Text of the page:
365 days of endless summer means 365 days to potentially be eating fruit, slowing down your metabolism, and gaining weight. So, give fruit the boot.
Myth #2: Eating Fat Will Make You Fat
You should be eating olive oil, avocado oil, or MCT oil at every meal. No, eating fat won’t make you fat. In fact, healthy fats found in olive oil could actually support weight loss and a reduction in body fat.3
Recent reports state that fats actually do have an effect on feeling full. Moreover, the right fats can potentially help regulate your appetite through several biophysical mechanisms like the release of appetite hormones or by inhibiting gastric emptying. Also, certain kinds of fats are more satiating than others.4
Remember, low-fat foods or “healthy” foods are just the ploys of food marketers. They’re not necessarily good for you. Whole-wheat bread and low-fat milk are not the answers. Stick to lectin-free foods and make sure to get plenty of healthy fats.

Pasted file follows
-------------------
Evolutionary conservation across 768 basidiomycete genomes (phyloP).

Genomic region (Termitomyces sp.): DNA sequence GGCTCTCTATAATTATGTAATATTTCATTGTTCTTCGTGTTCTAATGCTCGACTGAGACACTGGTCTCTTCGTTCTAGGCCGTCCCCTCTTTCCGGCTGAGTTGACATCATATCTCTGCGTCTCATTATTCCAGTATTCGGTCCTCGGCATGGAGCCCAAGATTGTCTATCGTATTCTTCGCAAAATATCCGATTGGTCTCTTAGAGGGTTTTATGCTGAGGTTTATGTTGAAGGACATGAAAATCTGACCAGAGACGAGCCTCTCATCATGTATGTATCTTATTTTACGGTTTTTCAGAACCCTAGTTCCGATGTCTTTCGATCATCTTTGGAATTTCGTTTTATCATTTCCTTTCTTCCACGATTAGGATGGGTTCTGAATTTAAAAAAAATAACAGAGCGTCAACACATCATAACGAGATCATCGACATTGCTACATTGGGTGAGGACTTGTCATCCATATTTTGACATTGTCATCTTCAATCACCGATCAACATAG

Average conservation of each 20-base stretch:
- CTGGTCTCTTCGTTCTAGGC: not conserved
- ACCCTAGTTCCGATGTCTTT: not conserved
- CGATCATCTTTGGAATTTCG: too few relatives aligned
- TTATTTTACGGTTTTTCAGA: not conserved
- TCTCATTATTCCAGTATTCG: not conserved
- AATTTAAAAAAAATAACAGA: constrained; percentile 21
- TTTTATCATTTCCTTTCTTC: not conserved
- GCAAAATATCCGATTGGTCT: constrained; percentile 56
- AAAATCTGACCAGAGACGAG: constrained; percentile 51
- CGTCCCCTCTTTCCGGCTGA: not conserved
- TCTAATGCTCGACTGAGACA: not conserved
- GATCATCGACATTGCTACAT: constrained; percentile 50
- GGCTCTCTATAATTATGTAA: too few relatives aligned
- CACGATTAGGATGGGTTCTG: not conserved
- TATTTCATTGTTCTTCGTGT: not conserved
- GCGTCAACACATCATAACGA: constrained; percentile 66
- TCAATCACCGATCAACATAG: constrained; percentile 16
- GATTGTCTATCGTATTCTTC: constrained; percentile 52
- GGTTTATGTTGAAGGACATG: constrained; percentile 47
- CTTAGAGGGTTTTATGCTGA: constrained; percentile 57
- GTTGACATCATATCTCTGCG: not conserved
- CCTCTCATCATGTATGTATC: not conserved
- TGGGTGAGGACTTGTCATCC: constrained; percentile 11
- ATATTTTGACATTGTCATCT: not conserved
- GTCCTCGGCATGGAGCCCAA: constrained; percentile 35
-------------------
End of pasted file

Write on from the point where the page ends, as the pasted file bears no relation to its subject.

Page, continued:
Myth #3: You Will Lose Weight If You Exercise (No Matter What You Eat)
Low-fat, low-calorie eating plus exercise doesn’t always equate to long-term weight loss.5 Exercise is really only about 10% of the weight-loss equation. The truth is that if you’re stuffing your face with the wrong foods – even if they’re technically foods low in calories – exercise won’t peel your weight away or reset your metabolism.
Losing weight isn’t about cutting out carbs. Losing weight is about choosing to eat the right lectin-free foods and avoiding processed foods as much as possible.